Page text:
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Effective Trademarks - How to Select a Good Name
Your trademark is the most important asset your business will ever own. A good trademark will distinguish you from the competition and help you stand out in a crowd. A poor trademark will entangle you in legal disputes and blunt your marketing efforts. Selecting a good trademark is as simple as following the following guidelines.
1. Avoid Trademarks that cannot be Registered. There is no point investing in a trademark that you can’t register. Registering the mark protects it from competitors, ensures your ownership rights in the mark and makes it easier to enforce your rights against copy cats. As you will read below, certain types of words are inherently poor choices for inclusion in a trademark because they cannot be registered.
2. Avoid Purely Descriptive Words. Words which describe the nature or quality of the goods or services sold with the mark are not permitted to be registered. Hence, the mark “Cold Beer” for use with malt beverages cannot be registered because it describes the actual product being sold. If registered, it would prevent anyone from using the terms Cold and Beer to describe their malt beverage.
3. Avoid Surnames. Surnames cannot be registered as trademarks. Hence the mark “Wilson Power Boats” is a poor choice for a trademark because the word Wilson is a surname (and the rest of the mark is descriptive).
4. Avoid Confusing Trademarks. A trademark which is confusingly similar to a registered trademark cannot be registered. Hence, the mark “Sun-Screen” cannot be registered if the trademark “Sun Screen” has already been registered for a similar type of product. A search of the US Trademarks Database (www.upto.gov.) and/or the Canadian Trademarks Database (www.cipo.gc.ca) is a good idea.
5. Avoid Generic Words in a Trademark. The goal is to select a trademark which is as unique and distinctive as possible; therefore, avoid generic words. Examples of generic terms include “green, superior, Canadian, American, deluxe, gold, premium, economy,” and a plethora of others. These words are generic and if you incorporate them into your trademark, you ensure that you blend into the crowd, not stand out in front of it. Geographic words fall into this category.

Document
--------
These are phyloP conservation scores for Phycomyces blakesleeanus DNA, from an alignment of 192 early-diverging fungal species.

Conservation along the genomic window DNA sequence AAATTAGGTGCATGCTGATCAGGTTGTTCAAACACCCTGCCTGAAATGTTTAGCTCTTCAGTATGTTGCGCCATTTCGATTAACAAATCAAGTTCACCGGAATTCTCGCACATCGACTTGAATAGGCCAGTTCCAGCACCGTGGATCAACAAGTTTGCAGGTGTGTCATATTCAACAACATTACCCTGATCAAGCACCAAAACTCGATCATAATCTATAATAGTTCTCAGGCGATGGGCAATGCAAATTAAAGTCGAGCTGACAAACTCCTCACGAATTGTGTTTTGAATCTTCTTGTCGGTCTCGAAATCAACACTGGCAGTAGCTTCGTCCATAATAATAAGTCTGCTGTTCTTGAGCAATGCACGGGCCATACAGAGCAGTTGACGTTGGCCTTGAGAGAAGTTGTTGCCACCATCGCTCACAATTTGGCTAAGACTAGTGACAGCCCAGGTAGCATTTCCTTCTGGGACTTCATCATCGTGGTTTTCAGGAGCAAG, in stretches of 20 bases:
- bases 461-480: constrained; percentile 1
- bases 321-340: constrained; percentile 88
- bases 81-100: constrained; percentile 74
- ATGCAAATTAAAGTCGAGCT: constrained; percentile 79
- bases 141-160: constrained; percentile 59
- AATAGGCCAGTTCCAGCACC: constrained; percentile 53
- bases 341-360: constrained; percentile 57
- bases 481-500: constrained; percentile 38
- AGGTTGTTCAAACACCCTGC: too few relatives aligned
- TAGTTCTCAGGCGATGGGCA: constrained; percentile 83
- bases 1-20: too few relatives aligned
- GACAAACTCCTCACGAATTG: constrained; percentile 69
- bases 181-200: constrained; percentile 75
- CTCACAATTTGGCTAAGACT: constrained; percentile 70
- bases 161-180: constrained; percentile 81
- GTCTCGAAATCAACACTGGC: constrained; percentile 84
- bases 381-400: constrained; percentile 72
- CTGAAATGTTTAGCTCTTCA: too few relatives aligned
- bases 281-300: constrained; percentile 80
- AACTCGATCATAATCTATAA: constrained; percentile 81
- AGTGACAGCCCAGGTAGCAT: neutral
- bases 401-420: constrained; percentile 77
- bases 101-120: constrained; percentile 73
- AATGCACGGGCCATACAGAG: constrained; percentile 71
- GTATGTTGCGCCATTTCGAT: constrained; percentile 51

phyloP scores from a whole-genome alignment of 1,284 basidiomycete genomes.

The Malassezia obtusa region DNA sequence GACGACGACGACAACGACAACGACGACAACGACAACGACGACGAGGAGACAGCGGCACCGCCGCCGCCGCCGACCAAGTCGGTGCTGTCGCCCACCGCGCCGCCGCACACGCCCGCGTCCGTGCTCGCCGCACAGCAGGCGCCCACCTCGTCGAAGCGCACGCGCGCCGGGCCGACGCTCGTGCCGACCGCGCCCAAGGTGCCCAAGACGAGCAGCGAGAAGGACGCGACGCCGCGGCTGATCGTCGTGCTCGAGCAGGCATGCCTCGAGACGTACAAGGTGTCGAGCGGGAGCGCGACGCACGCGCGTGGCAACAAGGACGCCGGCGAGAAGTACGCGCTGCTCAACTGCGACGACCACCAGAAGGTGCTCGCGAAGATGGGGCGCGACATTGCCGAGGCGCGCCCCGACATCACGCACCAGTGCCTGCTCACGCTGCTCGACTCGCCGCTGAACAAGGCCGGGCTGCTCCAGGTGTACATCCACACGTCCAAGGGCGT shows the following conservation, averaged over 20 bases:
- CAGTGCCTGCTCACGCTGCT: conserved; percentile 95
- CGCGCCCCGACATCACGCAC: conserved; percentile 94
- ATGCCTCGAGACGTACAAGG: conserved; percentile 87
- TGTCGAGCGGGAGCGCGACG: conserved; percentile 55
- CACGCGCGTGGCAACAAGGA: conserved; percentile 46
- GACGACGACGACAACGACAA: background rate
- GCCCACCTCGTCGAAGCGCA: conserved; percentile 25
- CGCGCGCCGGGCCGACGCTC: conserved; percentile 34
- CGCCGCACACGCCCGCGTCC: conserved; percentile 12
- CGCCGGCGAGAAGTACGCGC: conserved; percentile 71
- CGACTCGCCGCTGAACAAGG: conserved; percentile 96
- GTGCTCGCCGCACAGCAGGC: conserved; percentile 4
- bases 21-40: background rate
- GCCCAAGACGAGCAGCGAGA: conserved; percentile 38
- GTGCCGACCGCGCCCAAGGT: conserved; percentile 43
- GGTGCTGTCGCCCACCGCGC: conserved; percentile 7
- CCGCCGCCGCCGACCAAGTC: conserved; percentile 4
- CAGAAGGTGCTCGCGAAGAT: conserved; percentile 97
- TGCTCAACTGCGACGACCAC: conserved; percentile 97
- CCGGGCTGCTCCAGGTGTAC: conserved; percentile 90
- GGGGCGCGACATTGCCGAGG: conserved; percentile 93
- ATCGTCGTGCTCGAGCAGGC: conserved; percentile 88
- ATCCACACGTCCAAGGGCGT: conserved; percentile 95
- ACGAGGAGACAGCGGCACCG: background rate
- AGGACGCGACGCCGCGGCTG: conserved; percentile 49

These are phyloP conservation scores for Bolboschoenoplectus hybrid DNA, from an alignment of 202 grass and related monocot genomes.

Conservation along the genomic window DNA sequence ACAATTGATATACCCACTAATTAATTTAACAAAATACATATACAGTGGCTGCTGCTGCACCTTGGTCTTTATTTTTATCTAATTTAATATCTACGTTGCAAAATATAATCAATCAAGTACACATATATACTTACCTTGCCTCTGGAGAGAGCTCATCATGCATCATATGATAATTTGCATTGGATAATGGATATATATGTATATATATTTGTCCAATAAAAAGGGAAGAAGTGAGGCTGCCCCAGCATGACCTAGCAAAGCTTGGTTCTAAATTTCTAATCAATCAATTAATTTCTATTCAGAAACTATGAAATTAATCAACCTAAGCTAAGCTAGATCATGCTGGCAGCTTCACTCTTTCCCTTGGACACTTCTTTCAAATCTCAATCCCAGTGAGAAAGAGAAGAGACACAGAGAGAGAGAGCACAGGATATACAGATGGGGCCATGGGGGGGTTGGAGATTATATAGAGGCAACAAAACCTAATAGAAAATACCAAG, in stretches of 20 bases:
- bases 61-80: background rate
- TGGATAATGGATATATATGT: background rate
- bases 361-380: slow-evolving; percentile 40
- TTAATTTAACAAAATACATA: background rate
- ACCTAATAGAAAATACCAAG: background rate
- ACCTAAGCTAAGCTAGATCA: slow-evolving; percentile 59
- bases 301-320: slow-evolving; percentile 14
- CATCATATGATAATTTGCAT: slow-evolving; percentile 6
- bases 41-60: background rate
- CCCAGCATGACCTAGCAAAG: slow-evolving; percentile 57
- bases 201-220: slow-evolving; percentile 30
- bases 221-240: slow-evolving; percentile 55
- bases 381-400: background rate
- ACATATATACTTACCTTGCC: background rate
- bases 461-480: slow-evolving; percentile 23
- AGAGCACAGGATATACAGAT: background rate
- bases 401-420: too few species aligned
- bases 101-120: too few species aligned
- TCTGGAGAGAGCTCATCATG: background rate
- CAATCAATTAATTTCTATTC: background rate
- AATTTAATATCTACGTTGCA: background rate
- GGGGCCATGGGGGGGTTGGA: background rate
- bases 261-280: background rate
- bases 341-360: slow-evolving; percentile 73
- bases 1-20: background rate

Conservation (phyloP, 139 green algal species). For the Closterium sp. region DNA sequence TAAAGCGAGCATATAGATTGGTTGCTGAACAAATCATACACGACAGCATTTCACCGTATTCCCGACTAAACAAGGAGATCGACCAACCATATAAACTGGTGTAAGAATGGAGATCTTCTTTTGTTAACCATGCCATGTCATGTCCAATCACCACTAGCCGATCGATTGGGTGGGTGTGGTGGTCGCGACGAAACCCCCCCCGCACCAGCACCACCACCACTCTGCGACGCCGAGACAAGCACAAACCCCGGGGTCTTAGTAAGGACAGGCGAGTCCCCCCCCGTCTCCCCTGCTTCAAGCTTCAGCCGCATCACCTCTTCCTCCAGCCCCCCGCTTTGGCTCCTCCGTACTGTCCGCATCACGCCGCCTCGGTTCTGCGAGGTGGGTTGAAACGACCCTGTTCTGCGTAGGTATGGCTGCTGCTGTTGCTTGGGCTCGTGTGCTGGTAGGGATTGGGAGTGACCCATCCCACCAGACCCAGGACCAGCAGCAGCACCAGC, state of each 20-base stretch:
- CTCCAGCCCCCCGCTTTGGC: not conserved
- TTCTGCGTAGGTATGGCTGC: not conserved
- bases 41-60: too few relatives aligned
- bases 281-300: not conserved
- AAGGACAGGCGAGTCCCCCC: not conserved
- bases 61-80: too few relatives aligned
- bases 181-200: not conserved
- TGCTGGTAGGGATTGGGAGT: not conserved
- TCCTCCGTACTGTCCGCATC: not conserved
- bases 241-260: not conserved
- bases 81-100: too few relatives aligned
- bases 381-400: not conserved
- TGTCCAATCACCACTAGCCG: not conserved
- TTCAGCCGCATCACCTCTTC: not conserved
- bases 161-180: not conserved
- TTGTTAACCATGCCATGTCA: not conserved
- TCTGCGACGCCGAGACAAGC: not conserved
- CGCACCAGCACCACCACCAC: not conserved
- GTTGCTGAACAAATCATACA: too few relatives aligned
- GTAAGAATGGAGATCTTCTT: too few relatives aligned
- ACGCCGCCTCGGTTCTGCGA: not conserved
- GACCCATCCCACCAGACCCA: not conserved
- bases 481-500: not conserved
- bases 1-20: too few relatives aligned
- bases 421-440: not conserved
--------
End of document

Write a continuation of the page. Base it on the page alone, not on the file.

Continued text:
6. Avoid TLA’s (Three Letter Acronyms) and Numbers. IBM, ATT, and CNN are distinctive trademarks because their respective owners poured tens of millions of dollars into making the marks famous. Even a poor trademark can be made famous if you through enough money at it. But acronyms are intrinsically difficult to remember, while words, especially colorful words, are easily remembered. Hence “ELS Software Solutions” is not as memorable as “Volcanic Silicon.” Likewise, avoid using numbers in a trademark as they tend to be less memorable. Furthermore, there are a limited number of unused acronyms available, so there is an excellent chance that your TLA will be confused with someone else’s.
7. Do use invented words. Invented words are words which do not exist in any language, apart from your trademark. Examples include Spandex, Exxon, Kodak, Viagra, and several other famous trademarks. Invented words are a good choice for use as trademarks because they are not descriptive and they tend to be quite distinctive. You can create an invented word by simply combining parts of other words. For example, Microsoft is a combination of “Micro computer” and “software.”
8. Try animal or plant names. Animal and plant names tend to be quite memorable and, if used appropriately, can convey a good image while still being distinctive. Apple Computers is a good example, but other examples include Tiger Direct, Ford Mustang, and countless others.
Finally, make sure that the first word in your trademark is as distinctive as possible. It is often necessary to add descriptive words to the trademark in order to convey what is being sold or marketed in association with the mark. If generic words must be included then it is doubly important to ensure that the first word of the mark is as distinctive and unique as possible.
About the Author: Elias Borges is a lawyer and a registered patent & trademark agent with Borges & Rolle LLP in Toronto, Canada. www.borgesrolle.com